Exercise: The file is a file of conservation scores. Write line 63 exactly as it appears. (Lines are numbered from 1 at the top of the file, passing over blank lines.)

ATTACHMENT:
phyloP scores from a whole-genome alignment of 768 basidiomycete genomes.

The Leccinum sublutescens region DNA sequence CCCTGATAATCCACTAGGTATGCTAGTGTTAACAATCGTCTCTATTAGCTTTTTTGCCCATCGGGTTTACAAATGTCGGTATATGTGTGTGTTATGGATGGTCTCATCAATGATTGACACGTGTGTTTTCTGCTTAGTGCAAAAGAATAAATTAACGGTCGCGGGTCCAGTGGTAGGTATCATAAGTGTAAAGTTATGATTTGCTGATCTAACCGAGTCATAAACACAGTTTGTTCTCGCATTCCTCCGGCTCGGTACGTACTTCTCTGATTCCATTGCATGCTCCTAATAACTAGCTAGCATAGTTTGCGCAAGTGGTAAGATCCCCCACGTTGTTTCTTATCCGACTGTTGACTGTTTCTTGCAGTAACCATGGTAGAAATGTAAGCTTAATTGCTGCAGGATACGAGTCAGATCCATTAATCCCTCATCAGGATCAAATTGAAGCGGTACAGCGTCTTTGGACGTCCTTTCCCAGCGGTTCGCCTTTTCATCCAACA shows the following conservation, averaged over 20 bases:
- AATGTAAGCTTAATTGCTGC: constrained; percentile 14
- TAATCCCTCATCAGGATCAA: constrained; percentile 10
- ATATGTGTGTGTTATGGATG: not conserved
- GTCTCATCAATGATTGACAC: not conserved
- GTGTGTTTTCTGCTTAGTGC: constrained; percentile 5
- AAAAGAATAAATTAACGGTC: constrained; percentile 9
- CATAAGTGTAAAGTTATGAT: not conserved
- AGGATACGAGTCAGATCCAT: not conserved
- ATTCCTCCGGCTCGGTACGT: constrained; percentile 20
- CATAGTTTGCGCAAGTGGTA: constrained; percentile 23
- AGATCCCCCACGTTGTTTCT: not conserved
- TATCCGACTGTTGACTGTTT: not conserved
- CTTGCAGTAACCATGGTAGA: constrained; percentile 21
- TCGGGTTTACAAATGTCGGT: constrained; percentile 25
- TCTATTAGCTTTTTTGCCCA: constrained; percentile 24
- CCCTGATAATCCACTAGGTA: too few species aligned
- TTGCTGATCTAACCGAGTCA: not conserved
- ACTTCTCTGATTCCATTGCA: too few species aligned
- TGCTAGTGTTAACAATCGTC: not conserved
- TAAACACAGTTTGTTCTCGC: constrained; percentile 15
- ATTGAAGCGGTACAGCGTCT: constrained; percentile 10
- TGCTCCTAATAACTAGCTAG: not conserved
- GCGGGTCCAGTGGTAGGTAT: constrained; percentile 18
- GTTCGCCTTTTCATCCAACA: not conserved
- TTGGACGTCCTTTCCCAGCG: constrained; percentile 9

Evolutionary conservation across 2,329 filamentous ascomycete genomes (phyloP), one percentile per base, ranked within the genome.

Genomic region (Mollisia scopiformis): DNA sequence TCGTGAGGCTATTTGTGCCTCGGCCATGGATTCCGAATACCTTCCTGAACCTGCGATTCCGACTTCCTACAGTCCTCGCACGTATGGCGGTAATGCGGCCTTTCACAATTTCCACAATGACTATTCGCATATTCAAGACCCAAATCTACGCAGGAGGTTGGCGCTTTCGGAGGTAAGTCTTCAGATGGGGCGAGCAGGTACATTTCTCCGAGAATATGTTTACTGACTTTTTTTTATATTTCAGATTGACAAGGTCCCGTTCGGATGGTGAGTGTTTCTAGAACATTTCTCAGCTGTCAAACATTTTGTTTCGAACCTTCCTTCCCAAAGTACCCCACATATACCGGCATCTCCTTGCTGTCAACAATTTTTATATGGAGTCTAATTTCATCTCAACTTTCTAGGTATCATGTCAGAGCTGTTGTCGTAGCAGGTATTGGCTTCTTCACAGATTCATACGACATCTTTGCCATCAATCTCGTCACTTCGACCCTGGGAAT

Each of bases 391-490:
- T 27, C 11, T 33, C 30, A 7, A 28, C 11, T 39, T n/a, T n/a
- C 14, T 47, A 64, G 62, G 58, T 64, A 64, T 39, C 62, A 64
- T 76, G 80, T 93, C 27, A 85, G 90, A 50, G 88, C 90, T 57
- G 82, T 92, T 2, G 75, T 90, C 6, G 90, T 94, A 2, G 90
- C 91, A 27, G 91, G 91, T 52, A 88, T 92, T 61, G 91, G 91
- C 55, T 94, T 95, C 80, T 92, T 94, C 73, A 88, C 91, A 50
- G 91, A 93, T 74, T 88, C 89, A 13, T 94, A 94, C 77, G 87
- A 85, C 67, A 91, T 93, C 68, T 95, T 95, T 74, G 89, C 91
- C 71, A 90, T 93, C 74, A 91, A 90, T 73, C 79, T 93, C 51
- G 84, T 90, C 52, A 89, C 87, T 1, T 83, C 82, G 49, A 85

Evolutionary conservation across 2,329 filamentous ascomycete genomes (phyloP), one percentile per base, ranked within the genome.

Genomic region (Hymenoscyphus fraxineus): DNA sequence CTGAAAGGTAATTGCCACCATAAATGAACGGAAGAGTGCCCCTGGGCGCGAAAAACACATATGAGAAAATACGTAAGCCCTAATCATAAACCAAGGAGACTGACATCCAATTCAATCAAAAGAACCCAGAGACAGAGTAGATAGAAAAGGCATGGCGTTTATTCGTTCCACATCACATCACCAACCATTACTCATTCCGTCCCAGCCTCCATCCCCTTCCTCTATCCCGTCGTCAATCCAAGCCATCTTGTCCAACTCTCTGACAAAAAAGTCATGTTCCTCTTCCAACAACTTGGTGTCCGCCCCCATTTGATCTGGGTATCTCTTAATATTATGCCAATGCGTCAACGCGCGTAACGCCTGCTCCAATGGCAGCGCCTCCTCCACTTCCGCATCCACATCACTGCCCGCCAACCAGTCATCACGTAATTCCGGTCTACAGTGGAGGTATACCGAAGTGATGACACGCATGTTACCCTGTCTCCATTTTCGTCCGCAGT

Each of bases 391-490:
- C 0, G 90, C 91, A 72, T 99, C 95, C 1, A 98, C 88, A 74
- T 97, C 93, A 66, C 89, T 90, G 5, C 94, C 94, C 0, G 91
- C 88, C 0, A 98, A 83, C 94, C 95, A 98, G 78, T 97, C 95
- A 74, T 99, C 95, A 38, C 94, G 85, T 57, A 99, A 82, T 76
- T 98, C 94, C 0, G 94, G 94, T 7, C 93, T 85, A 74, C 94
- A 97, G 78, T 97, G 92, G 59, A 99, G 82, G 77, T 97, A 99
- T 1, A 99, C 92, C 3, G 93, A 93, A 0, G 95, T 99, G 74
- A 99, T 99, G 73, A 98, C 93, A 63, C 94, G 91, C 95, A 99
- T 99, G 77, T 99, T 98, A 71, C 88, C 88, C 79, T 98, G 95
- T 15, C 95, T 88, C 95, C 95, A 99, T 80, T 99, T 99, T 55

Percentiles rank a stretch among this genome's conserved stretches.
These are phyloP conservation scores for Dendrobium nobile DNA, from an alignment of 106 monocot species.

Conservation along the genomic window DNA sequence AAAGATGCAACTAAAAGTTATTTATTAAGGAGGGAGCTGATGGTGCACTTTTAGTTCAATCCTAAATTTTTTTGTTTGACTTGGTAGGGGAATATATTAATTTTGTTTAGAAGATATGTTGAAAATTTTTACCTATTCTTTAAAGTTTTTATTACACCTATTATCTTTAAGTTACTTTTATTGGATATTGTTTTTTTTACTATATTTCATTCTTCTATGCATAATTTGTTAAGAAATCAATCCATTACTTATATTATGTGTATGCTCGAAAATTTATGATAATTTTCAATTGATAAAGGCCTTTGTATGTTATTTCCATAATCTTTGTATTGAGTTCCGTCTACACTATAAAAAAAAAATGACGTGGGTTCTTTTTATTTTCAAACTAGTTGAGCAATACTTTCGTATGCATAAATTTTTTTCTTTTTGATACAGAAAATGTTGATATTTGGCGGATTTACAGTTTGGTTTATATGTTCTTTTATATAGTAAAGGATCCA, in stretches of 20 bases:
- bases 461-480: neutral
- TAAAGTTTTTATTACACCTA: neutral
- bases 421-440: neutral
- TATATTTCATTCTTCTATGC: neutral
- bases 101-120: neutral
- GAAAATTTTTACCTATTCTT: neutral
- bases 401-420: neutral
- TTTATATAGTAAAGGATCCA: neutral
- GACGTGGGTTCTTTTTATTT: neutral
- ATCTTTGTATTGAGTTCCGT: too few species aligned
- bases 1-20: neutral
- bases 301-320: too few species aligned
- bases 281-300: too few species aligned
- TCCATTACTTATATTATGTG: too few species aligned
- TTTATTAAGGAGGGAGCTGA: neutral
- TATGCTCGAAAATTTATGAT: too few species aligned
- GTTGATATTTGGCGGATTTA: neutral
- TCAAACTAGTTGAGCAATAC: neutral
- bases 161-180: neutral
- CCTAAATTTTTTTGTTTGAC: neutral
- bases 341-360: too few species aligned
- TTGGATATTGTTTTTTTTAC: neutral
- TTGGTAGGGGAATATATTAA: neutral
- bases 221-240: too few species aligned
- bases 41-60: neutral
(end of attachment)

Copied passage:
- bases 401-420: neutral